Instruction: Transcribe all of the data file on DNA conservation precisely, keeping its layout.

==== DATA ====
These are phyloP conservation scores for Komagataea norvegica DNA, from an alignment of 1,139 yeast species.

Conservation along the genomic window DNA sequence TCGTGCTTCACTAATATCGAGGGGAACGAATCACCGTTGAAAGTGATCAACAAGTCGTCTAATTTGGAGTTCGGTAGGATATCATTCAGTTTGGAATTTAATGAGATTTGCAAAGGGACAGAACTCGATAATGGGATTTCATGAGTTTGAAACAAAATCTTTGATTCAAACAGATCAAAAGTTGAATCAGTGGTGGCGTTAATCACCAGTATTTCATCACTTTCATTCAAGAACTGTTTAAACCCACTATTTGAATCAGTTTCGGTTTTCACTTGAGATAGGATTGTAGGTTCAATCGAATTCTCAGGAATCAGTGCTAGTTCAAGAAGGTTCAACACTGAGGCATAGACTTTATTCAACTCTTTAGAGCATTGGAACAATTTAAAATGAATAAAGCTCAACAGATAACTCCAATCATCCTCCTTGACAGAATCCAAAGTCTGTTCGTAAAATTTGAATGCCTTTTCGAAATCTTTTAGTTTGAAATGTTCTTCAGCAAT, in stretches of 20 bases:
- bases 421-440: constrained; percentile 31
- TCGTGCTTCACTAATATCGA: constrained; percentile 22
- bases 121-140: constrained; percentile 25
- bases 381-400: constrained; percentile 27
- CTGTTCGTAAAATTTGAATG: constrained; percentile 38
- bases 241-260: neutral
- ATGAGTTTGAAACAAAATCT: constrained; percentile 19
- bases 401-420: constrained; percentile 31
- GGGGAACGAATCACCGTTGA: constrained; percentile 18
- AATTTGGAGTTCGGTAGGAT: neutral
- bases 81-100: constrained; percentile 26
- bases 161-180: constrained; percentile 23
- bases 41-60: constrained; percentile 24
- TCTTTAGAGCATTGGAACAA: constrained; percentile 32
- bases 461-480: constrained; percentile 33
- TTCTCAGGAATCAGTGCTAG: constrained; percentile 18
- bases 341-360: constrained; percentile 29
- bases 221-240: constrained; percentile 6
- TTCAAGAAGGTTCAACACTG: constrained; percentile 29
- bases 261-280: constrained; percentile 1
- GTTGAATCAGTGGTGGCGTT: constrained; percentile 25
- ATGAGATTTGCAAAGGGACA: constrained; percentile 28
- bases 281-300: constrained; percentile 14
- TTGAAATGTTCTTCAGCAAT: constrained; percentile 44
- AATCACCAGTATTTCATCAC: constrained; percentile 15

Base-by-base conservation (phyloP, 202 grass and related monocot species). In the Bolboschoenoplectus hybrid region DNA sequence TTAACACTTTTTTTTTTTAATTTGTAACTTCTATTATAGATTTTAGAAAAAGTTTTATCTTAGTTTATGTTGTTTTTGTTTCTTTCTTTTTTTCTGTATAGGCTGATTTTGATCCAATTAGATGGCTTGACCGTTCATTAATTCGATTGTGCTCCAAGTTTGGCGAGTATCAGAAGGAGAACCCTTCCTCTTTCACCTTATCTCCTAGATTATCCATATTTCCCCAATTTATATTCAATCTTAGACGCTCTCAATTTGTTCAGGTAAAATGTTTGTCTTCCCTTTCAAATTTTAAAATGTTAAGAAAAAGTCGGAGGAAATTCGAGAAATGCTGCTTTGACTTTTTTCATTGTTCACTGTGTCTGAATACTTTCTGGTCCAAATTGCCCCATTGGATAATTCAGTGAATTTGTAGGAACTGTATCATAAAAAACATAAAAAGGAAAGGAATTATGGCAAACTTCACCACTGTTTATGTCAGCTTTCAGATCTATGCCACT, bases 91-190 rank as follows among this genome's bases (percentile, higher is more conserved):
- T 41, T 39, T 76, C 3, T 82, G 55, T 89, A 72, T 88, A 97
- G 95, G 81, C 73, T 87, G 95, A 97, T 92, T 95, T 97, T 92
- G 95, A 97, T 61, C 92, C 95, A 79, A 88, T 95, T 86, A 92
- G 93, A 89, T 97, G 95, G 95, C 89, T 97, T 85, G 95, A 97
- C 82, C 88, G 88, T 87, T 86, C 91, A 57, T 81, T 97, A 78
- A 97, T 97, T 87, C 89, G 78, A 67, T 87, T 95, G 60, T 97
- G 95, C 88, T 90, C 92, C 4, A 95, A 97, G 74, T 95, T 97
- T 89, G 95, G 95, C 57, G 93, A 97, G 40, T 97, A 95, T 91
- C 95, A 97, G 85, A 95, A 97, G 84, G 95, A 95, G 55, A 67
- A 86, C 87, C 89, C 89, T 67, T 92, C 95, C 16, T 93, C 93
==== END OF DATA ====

These are phyloP conservation scores for Komagataea norvegica DNA, from an alignment of 1,139 yeast species.

Conservation along the genomic window DNA sequence TCGTGCTTCACTAATATCGAGGGGAACGAATCACCGTTGAAAGTGATCAACAAGTCGTCTAATTTGGAGTTCGGTAGGATATCATTCAGTTTGGAATTTAATGAGATTTGCAAAGGGACAGAACTCGATAATGGGATTTCATGAGTTTGAAACAAAATCTTTGATTCAAACAGATCAAAAGTTGAATCAGTGGTGGCGTTAATCACCAGTATTTCATCACTTTCATTCAAGAACTGTTTAAACCCACTATTTGAATCAGTTTCGGTTTTCACTTGAGATAGGATTGTAGGTTCAATCGAATTCTCAGGAATCAGTGCTAGTTCAAGAAGGTTCAACACTGAGGCATAGACTTTATTCAACTCTTTAGAGCATTGGAACAATTTAAAATGAATAAAGCTCAACAGATAACTCCAATCATCCTCCTTGACAGAATCCAAAGTCTGTTCGTAAAATTTGAATGCCTTTTCGAAATCTTTTAGTTTGAAATGTTCTTCAGCAAT, in stretches of 20 bases:
- bases 421-440: constrained; percentile 31
- TCGTGCTTCACTAATATCGA: constrained; percentile 22
- bases 121-140: constrained; percentile 25
- bases 381-400: constrained; percentile 27
- CTGTTCGTAAAATTTGAATG: constrained; percentile 38
- bases 241-260: neutral
- ATGAGTTTGAAACAAAATCT: constrained; percentile 19
- bases 401-420: constrained; percentile 31
- GGGGAACGAATCACCGTTGA: constrained; percentile 18
- AATTTGGAGTTCGGTAGGAT: neutral
- bases 81-100: constrained; percentile 26
- bases 161-180: constrained; percentile 23
- bases 41-60: constrained; percentile 24
- TCTTTAGAGCATTGGAACAA: constrained; percentile 32
- bases 461-480: constrained; percentile 33
- TTCTCAGGAATCAGTGCTAG: constrained; percentile 18
- bases 341-360: constrained; percentile 29
- bases 221-240: constrained; percentile 6
- TTCAAGAAGGTTCAACACTG: constrained; percentile 29
- bases 261-280: constrained; percentile 1
- GTTGAATCAGTGGTGGCGTT: constrained; percentile 25
- ATGAGATTTGCAAAGGGACA: constrained; percentile 28
- bases 281-300: constrained; percentile 14
- TTGAAATGTTCTTCAGCAAT: constrained; percentile 44
- AATCACCAGTATTTCATCAC: constrained; percentile 15

Base-by-base conservation (phyloP, 202 grass and related monocot species). In the Bolboschoenoplectus hybrid region DNA sequence TTAACACTTTTTTTTTTTAATTTGTAACTTCTATTATAGATTTTAGAAAAAGTTTTATCTTAGTTTATGTTGTTTTTGTTTCTTTCTTTTTTTCTGTATAGGCTGATTTTGATCCAATTAGATGGCTTGACCGTTCATTAATTCGATTGTGCTCCAAGTTTGGCGAGTATCAGAAGGAGAACCCTTCCTCTTTCACCTTATCTCCTAGATTATCCATATTTCCCCAATTTATATTCAATCTTAGACGCTCTCAATTTGTTCAGGTAAAATGTTTGTCTTCCCTTTCAAATTTTAAAATGTTAAGAAAAAGTCGGAGGAAATTCGAGAAATGCTGCTTTGACTTTTTTCATTGTTCACTGTGTCTGAATACTTTCTGGTCCAAATTGCCCCATTGGATAATTCAGTGAATTTGTAGGAACTGTATCATAAAAAACATAAAAAGGAAAGGAATTATGGCAAACTTCACCACTGTTTATGTCAGCTTTCAGATCTATGCCACT, bases 91-190 rank as follows among this genome's bases (percentile, higher is more conserved):
- T 41, T 39, T 76, C 3, T 82, G 55, T 89, A 72, T 88, A 97
- G 95, G 81, C 73, T 87, G 95, A 97, T 92, T 95, T 97, T 92
- G 95, A 97, T 61, C 92, C 95, A 79, A 88, T 95, T 86, A 92
- G 93, A 89, T 97, G 95, G 95, C 89, T 97, T 85, G 95, A 97
- C 82, C 88, G 88, T 87, T 86, C 91, A 57, T 81, T 97, A 78
- A 97, T 97, T 87, C 89, G 78, A 67, T 87, T 95, G 60, T 97
- G 95, C 88, T 90, C 92, C 4, A 95, A 97, G 74, T 95, T 97
- T 89, G 95, G 95, C 57, G 93, A 97, G 40, T 97, A 95, T 91
- C 95, A 97, G 85, A 95, A 97, G 84, G 95, A 95, G 55, A 67
- A 86, C 87, C 89, C 89, T 67, T 92, C 95, C 16, T 93, C 93